And she was thrilled with the final product which are completely wearable and cute and fit perfectly.
I asked Margaret to share some thoughts about the experience and this is what she said:
“I had a lot of fun sewing the rose shorts pattern. I’ve always admired the work Julie does making her own clothes, but it seemed like an overwhelming process for me to undertake myself since I didn’t have any experience. The thought of following a pattern was stressful without knowing sewing lingo or techniques, even though it was something I wanted to try.
The rose shorts were a style I really liked and seemed simple enough that I could follow along, so I felt comfortable attempting them as a first project. Rae’s pattern was straightforward and clearly formatted, but even so having Julie there to help and show me the right way to carry out the steps was definitely a key to my success. I was definitely confused a couple of times with how to orient the fabric pieces and keeping track of what part I was sewing together, but now that I’ve done the process once I think I have a better sense for the sewing process.
One of the most rewarding parts of making the rose shorts was sewing the pockets into the front pieces. Having the pockets securely sewed into the main section made the project start looking like a real pair of shorts which was really exciting. It was also rewarding to thread the elastic through the waistband and see the fabric begin to cinch up like I’m so used to seeing but had no idea how it actually happens.
I was surprised how much prep work goes into a sewing project and how little time the actual sewing takes. I learned that paying attention to detail in the set-up, cutting, and piecing together stages is so important because then you set yourself up for success when you do the actual sewing.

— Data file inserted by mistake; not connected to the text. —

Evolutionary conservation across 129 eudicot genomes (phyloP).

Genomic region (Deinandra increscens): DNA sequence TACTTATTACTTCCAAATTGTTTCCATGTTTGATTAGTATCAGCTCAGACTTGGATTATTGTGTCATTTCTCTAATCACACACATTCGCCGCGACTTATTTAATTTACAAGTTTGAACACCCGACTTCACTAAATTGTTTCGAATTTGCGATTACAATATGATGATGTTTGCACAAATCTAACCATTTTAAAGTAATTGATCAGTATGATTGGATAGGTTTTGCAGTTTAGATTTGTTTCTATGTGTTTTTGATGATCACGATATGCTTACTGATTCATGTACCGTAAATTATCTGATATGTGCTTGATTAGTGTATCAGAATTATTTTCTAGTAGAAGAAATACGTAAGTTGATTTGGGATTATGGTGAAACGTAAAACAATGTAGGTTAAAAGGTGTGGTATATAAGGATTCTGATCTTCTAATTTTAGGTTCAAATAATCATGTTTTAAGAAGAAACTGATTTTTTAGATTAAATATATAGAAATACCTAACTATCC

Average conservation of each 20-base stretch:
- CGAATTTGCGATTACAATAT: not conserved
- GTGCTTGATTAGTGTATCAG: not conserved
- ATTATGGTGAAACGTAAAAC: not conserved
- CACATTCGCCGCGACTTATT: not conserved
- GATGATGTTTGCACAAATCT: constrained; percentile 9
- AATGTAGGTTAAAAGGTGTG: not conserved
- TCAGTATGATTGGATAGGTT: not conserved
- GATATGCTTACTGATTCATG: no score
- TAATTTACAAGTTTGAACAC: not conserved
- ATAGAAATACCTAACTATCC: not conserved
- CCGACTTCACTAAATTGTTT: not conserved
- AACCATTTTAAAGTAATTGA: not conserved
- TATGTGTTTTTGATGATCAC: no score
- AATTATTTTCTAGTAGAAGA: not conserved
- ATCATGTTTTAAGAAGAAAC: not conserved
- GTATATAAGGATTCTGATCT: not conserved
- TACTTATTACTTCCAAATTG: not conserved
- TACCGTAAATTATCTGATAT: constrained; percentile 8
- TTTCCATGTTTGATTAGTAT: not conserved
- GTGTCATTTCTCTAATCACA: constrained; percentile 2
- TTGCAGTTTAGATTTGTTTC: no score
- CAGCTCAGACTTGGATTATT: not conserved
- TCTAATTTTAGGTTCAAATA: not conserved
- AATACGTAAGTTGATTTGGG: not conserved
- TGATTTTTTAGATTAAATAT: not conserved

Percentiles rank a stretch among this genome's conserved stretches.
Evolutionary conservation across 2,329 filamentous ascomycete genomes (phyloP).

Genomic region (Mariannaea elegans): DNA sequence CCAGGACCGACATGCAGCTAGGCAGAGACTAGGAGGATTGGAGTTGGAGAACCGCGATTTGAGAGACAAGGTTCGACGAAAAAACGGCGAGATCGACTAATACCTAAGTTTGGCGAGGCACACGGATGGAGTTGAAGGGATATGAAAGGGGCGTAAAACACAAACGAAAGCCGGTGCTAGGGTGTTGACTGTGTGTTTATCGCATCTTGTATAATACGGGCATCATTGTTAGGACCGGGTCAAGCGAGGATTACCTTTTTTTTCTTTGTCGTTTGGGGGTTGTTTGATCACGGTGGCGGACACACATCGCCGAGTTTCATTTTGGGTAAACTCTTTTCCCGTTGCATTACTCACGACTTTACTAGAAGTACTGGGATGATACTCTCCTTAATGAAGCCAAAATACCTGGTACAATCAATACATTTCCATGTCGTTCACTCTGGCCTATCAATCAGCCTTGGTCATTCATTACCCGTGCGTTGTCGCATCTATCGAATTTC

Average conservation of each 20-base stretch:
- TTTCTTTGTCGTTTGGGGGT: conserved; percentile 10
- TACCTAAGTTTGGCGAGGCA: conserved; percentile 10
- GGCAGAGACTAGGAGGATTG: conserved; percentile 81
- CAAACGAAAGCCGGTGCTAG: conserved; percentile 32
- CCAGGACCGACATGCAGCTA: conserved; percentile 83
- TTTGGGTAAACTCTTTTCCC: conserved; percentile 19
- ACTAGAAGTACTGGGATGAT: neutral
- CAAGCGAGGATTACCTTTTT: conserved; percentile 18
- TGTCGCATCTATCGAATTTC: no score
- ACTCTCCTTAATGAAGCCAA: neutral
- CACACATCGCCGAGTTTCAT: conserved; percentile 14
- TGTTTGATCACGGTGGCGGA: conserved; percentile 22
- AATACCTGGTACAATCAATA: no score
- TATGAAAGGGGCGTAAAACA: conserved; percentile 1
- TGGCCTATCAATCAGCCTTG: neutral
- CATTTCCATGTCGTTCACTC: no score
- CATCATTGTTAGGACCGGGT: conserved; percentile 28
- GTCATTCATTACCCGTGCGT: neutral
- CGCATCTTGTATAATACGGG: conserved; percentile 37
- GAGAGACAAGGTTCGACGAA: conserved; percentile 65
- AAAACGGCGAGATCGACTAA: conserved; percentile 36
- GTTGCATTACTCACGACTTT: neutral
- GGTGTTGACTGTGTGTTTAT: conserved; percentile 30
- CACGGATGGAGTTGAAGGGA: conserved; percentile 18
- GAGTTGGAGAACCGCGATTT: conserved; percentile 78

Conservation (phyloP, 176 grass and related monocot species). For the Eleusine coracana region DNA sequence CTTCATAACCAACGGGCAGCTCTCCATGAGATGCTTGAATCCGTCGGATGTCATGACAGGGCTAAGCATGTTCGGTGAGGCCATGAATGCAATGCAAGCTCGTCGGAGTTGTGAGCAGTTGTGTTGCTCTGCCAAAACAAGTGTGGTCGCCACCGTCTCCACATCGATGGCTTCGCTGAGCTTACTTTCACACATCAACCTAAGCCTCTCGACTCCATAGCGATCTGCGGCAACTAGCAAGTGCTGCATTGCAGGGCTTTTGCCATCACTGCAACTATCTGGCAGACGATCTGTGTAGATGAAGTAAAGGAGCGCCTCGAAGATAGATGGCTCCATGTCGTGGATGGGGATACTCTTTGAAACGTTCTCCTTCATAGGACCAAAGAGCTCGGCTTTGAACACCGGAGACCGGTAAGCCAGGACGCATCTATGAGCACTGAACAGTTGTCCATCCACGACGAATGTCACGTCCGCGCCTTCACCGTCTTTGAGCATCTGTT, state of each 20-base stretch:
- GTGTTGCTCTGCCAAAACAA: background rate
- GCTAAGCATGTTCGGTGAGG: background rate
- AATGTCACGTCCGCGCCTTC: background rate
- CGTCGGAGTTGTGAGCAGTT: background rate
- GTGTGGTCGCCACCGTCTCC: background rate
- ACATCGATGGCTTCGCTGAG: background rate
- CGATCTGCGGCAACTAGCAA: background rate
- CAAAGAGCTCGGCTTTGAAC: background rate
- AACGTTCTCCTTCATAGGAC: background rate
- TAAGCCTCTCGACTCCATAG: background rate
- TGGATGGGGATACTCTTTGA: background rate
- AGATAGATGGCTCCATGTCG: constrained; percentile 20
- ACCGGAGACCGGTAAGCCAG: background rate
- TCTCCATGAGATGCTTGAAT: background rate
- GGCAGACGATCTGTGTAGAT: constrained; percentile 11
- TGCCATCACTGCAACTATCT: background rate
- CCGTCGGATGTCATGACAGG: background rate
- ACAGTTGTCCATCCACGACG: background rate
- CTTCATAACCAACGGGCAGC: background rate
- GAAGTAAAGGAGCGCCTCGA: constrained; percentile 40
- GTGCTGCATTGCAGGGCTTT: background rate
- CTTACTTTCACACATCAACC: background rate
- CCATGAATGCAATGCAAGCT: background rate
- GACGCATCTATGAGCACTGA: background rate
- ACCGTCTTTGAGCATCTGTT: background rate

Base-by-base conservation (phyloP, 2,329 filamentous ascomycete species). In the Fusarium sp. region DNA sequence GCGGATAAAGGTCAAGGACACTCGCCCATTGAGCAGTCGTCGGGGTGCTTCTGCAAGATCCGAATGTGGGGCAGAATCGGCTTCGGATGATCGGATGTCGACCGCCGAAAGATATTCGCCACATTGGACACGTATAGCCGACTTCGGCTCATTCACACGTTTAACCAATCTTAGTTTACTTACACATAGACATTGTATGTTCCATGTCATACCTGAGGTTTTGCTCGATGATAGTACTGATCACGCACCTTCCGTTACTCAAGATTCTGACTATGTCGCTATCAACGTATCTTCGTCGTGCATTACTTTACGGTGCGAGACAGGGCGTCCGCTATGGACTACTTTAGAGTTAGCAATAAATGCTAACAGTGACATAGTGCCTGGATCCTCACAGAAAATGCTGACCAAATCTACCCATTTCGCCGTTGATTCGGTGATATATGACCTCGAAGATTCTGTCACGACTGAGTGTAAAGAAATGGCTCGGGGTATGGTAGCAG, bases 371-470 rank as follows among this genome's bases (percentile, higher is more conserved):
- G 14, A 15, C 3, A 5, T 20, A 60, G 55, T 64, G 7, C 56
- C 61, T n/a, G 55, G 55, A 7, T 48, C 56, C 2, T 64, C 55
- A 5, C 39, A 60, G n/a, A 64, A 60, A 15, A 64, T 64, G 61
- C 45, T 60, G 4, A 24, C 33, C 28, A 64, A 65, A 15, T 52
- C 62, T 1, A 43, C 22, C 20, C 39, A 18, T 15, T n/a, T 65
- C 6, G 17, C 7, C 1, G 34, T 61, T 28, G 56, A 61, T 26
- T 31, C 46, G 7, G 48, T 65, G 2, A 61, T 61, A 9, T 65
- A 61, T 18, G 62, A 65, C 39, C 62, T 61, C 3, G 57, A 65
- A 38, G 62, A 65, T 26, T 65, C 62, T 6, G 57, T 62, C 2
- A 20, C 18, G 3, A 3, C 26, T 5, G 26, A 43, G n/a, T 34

Overall it was really fun and I’m so happy with how they turned out! I definitely want to make another pair. the rose shorts are a good pattern for someone just starting out (like me) because they’re simple yet sophisticated.”
For all of you who have young people in your lives, I can’t recommend this process more highly. Almost any of Rae’s patterns would be a good first pattern but the Rose shorts are so on-trend and include so many techniques: gathering, pockets, topstitching etc. that working through each of the steps teaches basic sewing in an understandable step by step way. The shorts turned out so well that Margaret wore them to the opening of a local art show that her work was featured in. The show is an open juried show called Focus under Forty featuring artwork by artists ages 16-39. Her work has been featured three years running and this year four of her photographs were accepted in the show and one of them won second prize. We are so proud of her! You can learn more about the show here.
As Margaret was sewing her shorts, I was inspired to sew myself a pair as well because hers were turning out so cute. They are the perfect summer shorts. I sewed a Large based on my measurements of 32 waist, 42 hip and they fit perfectly.
The fabric we both used was Essex cotton-linen blend from my stash in two different shades of blue. I subsequently bought that same fabric in a rust color to make myself a second pair. The best thing about this fabric is that it just gets nicer with age.
I also plan to make myself a cropped floral pair inspired by Rae’s version. I couldn’t resist this fabric:
and have made myself a fun rayon version using a floral border print. I used a slightly different approach to better deal with the slippery fabric which I posted about here. Here they are worn with my recently cropped Gemma tank. I am loving wearing them.
So much love for this pattern!
In our house, we now have a new motto: